Saturday, May 6, 2017 | 2 a.m.
Adnan Virk’s professional history places him in the middle of a Venn diagram of the Las Vegas sports scene in 2017.
As a host of “Baseball Tonight” on ESPN, Virk understands why MLB Commissioner Rob Manfred last month said Las Vegas could be a viable relocation market for the sport. Virk’s former roles as an NHL and NBA reporter in his native Canada give him astute insight into the potential for hockey and basketball to succeed in the desert as well.
After hosting a panel of the new IFC show “Brockmire” at the recent National Association of Broadcasters convention, Virk talked about how his first trip to Las Vegas years ago opened his eyes to the possibilities for professional sports in Southern Nevada.
What do you think of Las Vegas as a major league sports market?
It’s long overdue. I’ve only been to Vegas once before — I was with my wife a few years ago, we (also) went to the Grand Canyon — and I’m not a gambler. So when we were here, I saw that it’s not just about gambling. There’s so much to do here. The shows are spectacular, there’s lots of entertainment and being somebody who’s into that, that certainly feeds that vibe.
This notion of Vegas being this gambling hotbed and prostitution everywhere is completely outdated. People should realize that Las Vegas (was) the fastest-growing city in America. As soon as I got here, I was listening to the Fox (radio) affiliate, ESPN, CBS — there’s no question.
Can Las Vegas support an NHL team?
Being Canadian, my first question was, where’s the hockey team going to play? And somebody showed me. The NFL is obviously going to be close by there. It’s long overdue. They’re both going to be a success.
The key for hockey is this: It’s tough for expansion teams right out of the gate. San Jose was not a hotbed for hockey, but they gave it a few years and now San Jose is a really strong fan base, which you wouldn’t expect in Northern California. Vegas has the advantage of (the team) getting there before the NFL, so if they can get off to a good start — which can be tricky for expansion teams — and build that following early. I think the fans will be into it.
Football’s going to be No. 1 regardless, but hockey has a better chance than people may think because there are so many transplants who come to Las Vegas. So you’ll have a lot of hockey fans from Toronto, Buffalo, Chicago, Detroit — normal winter hotbeds.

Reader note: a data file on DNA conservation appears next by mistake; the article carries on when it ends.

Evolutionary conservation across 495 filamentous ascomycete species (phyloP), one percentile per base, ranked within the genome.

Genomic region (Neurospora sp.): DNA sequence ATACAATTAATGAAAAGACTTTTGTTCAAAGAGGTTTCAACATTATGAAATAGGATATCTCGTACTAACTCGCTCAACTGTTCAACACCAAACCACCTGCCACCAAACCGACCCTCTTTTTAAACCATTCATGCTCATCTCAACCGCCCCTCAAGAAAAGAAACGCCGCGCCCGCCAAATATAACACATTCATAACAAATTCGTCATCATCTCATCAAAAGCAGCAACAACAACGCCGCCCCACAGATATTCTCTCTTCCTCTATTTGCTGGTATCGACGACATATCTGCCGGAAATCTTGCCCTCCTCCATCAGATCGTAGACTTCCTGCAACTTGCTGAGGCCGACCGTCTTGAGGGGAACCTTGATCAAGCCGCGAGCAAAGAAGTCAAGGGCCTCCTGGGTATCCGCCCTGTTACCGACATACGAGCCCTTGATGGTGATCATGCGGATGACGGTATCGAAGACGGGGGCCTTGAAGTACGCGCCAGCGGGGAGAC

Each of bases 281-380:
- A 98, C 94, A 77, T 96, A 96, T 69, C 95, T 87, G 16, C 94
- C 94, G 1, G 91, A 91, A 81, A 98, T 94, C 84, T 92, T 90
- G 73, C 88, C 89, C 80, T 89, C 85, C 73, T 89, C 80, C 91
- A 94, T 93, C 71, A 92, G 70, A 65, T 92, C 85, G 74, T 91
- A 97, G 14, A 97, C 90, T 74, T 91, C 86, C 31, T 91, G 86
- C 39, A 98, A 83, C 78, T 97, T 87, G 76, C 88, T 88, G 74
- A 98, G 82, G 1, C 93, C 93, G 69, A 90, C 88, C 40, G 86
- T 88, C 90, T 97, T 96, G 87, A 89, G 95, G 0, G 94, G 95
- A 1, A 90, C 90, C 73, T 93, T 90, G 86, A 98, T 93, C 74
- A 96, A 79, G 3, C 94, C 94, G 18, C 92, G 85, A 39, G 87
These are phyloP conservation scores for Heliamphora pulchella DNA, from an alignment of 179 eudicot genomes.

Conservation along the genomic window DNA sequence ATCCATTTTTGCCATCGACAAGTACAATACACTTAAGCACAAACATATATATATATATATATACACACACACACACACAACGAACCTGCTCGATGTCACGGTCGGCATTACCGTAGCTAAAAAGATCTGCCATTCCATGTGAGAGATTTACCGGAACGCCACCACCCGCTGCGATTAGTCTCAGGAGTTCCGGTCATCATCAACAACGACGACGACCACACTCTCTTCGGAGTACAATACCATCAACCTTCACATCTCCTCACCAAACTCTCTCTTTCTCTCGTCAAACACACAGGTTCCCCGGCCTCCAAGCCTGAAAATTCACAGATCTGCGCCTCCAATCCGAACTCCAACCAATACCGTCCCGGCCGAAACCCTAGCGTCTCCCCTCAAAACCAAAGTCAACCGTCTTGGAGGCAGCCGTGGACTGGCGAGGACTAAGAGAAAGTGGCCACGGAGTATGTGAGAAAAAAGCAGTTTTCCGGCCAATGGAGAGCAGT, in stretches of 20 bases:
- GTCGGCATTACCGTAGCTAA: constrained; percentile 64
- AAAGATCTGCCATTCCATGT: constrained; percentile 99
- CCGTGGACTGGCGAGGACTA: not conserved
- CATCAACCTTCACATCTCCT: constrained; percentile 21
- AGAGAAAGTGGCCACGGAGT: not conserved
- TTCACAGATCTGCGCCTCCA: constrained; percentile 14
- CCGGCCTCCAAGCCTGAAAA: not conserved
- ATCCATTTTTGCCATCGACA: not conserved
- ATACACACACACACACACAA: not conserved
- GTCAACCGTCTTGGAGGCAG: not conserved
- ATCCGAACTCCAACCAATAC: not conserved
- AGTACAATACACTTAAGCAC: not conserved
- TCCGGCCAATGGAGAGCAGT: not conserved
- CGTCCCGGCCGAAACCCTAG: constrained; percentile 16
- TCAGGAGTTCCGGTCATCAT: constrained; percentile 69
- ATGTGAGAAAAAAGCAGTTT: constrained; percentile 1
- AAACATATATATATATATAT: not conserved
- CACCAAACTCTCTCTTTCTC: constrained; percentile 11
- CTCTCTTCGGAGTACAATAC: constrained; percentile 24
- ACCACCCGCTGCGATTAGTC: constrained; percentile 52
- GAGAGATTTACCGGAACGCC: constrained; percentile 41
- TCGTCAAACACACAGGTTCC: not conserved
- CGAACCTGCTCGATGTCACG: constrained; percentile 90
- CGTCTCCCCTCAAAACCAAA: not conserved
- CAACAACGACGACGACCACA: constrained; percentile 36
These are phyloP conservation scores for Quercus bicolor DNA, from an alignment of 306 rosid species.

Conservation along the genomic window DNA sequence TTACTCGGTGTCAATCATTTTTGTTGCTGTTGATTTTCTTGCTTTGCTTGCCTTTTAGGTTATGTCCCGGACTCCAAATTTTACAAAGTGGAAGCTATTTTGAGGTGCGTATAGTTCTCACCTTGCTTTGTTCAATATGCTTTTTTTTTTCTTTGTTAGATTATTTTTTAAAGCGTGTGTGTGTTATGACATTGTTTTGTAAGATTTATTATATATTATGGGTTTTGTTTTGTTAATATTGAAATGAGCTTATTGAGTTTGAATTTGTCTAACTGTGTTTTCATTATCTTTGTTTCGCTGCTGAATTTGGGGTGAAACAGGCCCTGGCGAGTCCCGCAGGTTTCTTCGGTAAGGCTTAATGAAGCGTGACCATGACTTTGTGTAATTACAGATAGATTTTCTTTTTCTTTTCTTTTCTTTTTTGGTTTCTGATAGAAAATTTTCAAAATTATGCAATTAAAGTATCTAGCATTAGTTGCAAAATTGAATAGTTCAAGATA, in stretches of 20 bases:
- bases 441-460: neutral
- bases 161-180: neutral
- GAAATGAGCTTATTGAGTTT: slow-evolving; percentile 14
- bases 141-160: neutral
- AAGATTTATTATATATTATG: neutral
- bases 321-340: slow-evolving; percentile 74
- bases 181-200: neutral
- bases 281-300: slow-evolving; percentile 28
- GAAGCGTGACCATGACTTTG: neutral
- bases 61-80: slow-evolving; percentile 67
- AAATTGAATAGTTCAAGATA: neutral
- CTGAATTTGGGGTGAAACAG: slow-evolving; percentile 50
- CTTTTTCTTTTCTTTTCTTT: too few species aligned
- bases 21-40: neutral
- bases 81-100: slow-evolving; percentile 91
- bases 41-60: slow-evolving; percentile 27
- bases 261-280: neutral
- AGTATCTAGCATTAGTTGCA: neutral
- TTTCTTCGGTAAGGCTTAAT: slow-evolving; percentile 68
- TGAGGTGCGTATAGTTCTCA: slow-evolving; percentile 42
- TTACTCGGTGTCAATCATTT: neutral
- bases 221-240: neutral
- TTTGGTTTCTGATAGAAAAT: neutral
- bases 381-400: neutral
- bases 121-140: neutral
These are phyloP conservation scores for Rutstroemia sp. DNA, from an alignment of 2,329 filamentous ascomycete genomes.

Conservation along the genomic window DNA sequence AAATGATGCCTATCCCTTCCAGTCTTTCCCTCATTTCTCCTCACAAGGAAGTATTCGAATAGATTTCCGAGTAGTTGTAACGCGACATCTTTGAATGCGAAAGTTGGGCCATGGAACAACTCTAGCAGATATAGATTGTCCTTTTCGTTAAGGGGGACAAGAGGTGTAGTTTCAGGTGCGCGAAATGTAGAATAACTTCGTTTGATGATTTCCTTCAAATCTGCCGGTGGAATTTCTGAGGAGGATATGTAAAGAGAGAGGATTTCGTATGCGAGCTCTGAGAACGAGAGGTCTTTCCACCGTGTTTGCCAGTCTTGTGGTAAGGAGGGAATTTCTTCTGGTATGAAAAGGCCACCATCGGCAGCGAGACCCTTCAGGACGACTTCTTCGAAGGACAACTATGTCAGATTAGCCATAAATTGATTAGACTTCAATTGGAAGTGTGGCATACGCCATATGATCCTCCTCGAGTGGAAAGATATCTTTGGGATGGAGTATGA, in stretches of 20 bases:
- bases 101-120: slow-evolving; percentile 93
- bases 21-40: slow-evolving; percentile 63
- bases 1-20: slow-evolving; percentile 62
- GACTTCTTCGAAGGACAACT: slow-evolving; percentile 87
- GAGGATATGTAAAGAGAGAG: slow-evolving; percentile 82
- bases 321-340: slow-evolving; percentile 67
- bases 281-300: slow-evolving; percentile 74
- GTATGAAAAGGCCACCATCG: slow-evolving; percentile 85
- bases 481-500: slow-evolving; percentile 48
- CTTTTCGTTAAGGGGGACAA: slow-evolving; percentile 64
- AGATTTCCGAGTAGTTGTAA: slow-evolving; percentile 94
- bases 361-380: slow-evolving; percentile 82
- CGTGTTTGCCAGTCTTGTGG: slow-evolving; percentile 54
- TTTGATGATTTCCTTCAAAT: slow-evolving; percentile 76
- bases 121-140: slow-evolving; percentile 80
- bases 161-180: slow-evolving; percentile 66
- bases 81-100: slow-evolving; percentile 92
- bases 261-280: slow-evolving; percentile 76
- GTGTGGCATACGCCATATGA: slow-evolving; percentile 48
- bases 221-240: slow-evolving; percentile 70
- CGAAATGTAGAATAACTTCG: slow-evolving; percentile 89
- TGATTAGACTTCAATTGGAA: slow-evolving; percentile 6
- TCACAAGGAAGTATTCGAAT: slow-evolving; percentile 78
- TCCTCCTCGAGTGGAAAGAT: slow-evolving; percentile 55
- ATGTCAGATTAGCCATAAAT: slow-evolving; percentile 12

Las Vegas might not be able to get an expansion franchise in the near term, but what are your thoughts on potential relocation and expansion in MLB?
Baseball is in a great place right now. I know the narrative sometimes can be, “Oh, it doesn’t have the same national reach and the overalls are down.” That is a concern, and the sport does need to market its stars better — you should know Mike Trout the way you know LeBron James.
(But) when I go to baseball stadiums, they’re packed. When I go to different markets, people are into it. When I just saw what the Cubs did in the World Series and the fact that that resonated with 40 million people — to me, that shows baseball is still a great game. It doesn’t mean that there aren’t challenges on the national level, but the sport is strong. It’s just a matter of pace of play, offense, getting young people involved — but the actual sport is still at a high level.
To your point about expansion, (MLB’s) problem is that there are a couple of sore spots and you need to fix those. Obviously Tampa is a concern. They’ve got to find a better place. The Trop is not a good stadium, and (Tampa) has not been a good fan base. I would posit pushing it back to Montreal. Being Canadian, I would love to see that. Anybody who knows the true story knows the reason that went downhill was because of the strike in ’94. That killed the sport in Montreal.
Now if they had a stadium, that’s the key. The Big O (Olympic Stadium) is a terrible place for baseball. If they could fix that, it would be better. Portland could be an option as well. So there are a couple of ones they need to fix. I don’t think they should expand. I would be more in favor of relocation.